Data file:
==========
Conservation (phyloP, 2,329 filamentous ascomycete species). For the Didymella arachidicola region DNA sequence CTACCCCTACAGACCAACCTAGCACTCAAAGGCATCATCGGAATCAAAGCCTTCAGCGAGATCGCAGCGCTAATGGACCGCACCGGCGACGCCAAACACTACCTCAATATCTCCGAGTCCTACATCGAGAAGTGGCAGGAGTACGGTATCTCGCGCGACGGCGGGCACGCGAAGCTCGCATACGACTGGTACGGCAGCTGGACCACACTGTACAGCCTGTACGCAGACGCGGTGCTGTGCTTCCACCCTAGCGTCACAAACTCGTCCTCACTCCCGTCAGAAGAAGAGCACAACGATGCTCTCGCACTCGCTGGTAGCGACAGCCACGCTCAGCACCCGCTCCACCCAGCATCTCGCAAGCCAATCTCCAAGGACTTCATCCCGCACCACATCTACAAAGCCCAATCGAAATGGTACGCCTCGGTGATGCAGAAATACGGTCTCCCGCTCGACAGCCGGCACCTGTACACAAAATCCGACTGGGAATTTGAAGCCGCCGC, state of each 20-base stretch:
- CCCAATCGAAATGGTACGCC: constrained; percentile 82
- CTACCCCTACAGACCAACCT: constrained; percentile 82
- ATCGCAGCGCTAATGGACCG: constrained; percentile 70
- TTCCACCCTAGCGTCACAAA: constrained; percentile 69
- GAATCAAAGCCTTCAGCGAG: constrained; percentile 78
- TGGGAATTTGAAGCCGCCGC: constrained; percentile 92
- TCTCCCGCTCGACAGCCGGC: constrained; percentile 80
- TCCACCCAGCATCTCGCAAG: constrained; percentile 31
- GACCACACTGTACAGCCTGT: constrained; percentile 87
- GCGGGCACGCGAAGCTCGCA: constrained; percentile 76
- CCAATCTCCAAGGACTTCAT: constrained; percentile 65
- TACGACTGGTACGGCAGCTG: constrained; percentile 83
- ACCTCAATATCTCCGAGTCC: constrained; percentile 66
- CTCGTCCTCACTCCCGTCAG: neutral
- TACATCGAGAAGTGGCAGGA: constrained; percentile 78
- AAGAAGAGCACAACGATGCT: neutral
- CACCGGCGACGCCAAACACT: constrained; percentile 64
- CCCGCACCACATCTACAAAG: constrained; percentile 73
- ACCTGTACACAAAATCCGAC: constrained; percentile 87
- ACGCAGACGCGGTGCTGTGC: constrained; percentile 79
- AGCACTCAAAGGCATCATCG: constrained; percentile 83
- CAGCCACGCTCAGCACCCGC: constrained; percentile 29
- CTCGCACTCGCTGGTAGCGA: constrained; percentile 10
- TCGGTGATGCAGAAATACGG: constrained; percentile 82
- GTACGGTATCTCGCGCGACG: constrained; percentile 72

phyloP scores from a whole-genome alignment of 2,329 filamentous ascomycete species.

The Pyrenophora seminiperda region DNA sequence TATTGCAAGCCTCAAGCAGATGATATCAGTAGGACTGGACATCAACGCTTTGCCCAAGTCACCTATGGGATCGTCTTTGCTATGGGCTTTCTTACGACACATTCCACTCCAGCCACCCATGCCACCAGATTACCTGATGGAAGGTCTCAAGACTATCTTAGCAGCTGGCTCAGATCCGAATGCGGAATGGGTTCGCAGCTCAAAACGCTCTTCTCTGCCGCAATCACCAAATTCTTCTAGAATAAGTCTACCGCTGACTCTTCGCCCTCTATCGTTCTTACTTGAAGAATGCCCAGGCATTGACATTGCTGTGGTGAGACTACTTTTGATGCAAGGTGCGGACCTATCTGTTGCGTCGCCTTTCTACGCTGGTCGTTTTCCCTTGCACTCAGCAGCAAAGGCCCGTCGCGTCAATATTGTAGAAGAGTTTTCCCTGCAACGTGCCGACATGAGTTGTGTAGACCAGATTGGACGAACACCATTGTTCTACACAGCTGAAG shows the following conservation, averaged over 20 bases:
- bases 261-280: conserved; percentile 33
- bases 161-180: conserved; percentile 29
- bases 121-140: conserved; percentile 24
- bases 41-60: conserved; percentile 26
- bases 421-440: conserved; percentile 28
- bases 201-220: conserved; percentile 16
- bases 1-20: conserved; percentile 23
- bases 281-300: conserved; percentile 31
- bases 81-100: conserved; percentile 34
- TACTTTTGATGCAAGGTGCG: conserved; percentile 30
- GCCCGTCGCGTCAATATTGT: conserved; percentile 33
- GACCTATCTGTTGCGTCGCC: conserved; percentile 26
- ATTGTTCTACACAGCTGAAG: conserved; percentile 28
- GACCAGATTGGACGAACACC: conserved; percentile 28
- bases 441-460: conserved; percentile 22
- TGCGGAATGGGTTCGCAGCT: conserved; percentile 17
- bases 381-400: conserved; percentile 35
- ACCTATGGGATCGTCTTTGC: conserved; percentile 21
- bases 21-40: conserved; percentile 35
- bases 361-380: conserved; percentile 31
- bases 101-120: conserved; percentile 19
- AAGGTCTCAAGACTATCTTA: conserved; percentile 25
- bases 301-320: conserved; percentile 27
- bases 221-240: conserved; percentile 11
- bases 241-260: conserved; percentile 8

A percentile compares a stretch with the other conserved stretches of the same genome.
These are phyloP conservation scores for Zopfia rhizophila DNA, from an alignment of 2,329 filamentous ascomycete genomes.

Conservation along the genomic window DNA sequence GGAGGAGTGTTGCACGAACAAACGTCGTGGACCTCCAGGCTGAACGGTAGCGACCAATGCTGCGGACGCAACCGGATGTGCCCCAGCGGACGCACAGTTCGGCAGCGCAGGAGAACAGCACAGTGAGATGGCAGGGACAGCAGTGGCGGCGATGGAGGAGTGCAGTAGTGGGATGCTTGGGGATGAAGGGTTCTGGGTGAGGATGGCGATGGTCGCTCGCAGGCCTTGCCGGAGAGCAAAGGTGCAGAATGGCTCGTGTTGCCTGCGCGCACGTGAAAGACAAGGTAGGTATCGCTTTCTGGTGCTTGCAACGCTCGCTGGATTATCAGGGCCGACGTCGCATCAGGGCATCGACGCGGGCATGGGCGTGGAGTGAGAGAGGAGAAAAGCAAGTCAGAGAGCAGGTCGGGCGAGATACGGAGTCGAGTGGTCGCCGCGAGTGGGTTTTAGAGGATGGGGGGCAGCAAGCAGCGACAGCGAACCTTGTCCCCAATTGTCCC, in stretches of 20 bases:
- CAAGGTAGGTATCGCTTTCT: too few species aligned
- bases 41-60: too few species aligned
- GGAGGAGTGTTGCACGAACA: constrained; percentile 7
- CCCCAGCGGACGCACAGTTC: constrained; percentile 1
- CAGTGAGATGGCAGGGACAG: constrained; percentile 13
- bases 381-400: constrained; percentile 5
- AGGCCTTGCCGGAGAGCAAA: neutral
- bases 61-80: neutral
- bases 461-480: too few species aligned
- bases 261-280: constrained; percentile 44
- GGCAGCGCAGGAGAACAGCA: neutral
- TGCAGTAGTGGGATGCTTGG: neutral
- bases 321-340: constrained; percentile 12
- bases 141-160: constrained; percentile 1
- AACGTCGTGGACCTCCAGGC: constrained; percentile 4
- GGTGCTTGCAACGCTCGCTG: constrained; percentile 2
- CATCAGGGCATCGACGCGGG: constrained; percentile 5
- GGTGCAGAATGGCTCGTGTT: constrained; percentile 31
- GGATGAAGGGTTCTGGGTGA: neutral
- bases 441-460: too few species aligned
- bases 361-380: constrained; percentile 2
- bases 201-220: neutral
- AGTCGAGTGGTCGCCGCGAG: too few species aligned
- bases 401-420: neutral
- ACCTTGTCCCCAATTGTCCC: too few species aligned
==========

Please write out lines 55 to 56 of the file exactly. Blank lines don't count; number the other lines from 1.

These are phyloP conservation scores for Zopfia rhizophila DNA, from an alignment of 2,329 filamentous ascomycete genomes.

Conservation along the genomic window DNA sequence GGAGGAGTGTTGCACGAACAAACGTCGTGGACCTCCAGGCTGAACGGTAGCGACCAATGCTGCGGACGCAACCGGATGTGCCCCAGCGGACGCACAGTTCGGCAGCGCAGGAGAACAGCACAGTGAGATGGCAGGGACAGCAGTGGCGGCGATGGAGGAGTGCAGTAGTGGGATGCTTGGGGATGAAGGGTTCTGGGTGAGGATGGCGATGGTCGCTCGCAGGCCTTGCCGGAGAGCAAAGGTGCAGAATGGCTCGTGTTGCCTGCGCGCACGTGAAAGACAAGGTAGGTATCGCTTTCTGGTGCTTGCAACGCTCGCTGGATTATCAGGGCCGACGTCGCATCAGGGCATCGACGCGGGCATGGGCGTGGAGTGAGAGAGGAGAAAAGCAAGTCAGAGAGCAGGTCGGGCGAGATACGGAGTCGAGTGGTCGCCGCGAGTGGGTTTTAGAGGATGGGGGGCAGCAAGCAGCGACAGCGAACCTTGTCCCCAATTGTCCC, in stretches of 20 bases: